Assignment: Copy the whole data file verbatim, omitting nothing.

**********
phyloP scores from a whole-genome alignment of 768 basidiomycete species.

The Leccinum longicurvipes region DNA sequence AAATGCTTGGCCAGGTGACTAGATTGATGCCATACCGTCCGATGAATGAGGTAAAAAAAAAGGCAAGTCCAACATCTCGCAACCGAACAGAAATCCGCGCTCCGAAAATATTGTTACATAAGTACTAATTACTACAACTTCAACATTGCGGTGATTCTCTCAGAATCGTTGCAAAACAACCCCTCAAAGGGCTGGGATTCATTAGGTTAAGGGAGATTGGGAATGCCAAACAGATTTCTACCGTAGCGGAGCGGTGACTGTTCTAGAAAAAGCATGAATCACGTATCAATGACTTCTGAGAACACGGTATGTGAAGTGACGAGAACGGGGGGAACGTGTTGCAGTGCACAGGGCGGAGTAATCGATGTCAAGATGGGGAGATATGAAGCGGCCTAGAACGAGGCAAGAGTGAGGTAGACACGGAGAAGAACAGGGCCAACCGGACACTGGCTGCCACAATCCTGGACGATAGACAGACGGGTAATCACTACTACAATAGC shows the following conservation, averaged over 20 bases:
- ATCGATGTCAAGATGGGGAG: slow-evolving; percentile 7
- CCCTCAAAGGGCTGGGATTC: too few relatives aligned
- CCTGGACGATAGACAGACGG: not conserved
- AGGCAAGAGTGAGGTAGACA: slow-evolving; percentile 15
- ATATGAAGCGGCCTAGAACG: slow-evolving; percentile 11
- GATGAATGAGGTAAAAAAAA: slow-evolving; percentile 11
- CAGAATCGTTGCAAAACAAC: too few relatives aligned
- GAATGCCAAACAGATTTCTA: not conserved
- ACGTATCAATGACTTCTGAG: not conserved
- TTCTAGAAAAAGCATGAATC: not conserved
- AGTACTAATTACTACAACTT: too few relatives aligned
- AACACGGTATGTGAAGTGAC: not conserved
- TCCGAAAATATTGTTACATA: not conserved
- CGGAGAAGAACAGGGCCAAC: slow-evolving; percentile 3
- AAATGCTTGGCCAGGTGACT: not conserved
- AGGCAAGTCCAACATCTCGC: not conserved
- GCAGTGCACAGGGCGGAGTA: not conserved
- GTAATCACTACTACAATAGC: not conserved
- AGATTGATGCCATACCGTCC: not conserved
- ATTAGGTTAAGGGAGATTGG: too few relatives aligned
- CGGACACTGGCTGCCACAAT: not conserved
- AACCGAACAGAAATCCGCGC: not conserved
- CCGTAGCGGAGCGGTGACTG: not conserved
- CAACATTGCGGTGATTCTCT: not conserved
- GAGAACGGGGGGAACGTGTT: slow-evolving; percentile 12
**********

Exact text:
phyloP scores from a whole-genome alignment of 768 basidiomycete species.

The Leccinum longicurvipes region DNA sequence AAATGCTTGGCCAGGTGACTAGATTGATGCCATACCGTCCGATGAATGAGGTAAAAAAAAAGGCAAGTCCAACATCTCGCAACCGAACAGAAATCCGCGCTCCGAAAATATTGTTACATAAGTACTAATTACTACAACTTCAACATTGCGGTGATTCTCTCAGAATCGTTGCAAAACAACCCCTCAAAGGGCTGGGATTCATTAGGTTAAGGGAGATTGGGAATGCCAAACAGATTTCTACCGTAGCGGAGCGGTGACTGTTCTAGAAAAAGCATGAATCACGTATCAATGACTTCTGAGAACACGGTATGTGAAGTGACGAGAACGGGGGGAACGTGTTGCAGTGCACAGGGCGGAGTAATCGATGTCAAGATGGGGAGATATGAAGCGGCCTAGAACGAGGCAAGAGTGAGGTAGACACGGAGAAGAACAGGGCCAACCGGACACTGGCTGCCACAATCCTGGACGATAGACAGACGGGTAATCACTACTACAATAGC shows the following conservation, averaged over 20 bases:
- ATCGATGTCAAGATGGGGAG: slow-evolving; percentile 7
- CCCTCAAAGGGCTGGGATTC: too few relatives aligned
- CCTGGACGATAGACAGACGG: not conserved
- AGGCAAGAGTGAGGTAGACA: slow-evolving; percentile 15
- ATATGAAGCGGCCTAGAACG: slow-evolving; percentile 11
- GATGAATGAGGTAAAAAAAA: slow-evolving; percentile 11
- CAGAATCGTTGCAAAACAAC: too few relatives aligned
- GAATGCCAAACAGATTTCTA: not conserved
- ACGTATCAATGACTTCTGAG: not conserved
- TTCTAGAAAAAGCATGAATC: not conserved
- AGTACTAATTACTACAACTT: too few relatives aligned
- AACACGGTATGTGAAGTGAC: not conserved
- TCCGAAAATATTGTTACATA: not conserved
- CGGAGAAGAACAGGGCCAAC: slow-evolving; percentile 3
- AAATGCTTGGCCAGGTGACT: not conserved
- AGGCAAGTCCAACATCTCGC: not conserved
- GCAGTGCACAGGGCGGAGTA: not conserved
- GTAATCACTACTACAATAGC: not conserved
- AGATTGATGCCATACCGTCC: not conserved
- ATTAGGTTAAGGGAGATTGG: too few relatives aligned
- CGGACACTGGCTGCCACAAT: not conserved
- AACCGAACAGAAATCCGCGC: not conserved
- CCGTAGCGGAGCGGTGACTG: not conserved
- CAACATTGCGGTGATTCTCT: not conserved
- GAGAACGGGGGGAACGTGTT: slow-evolving; percentile 12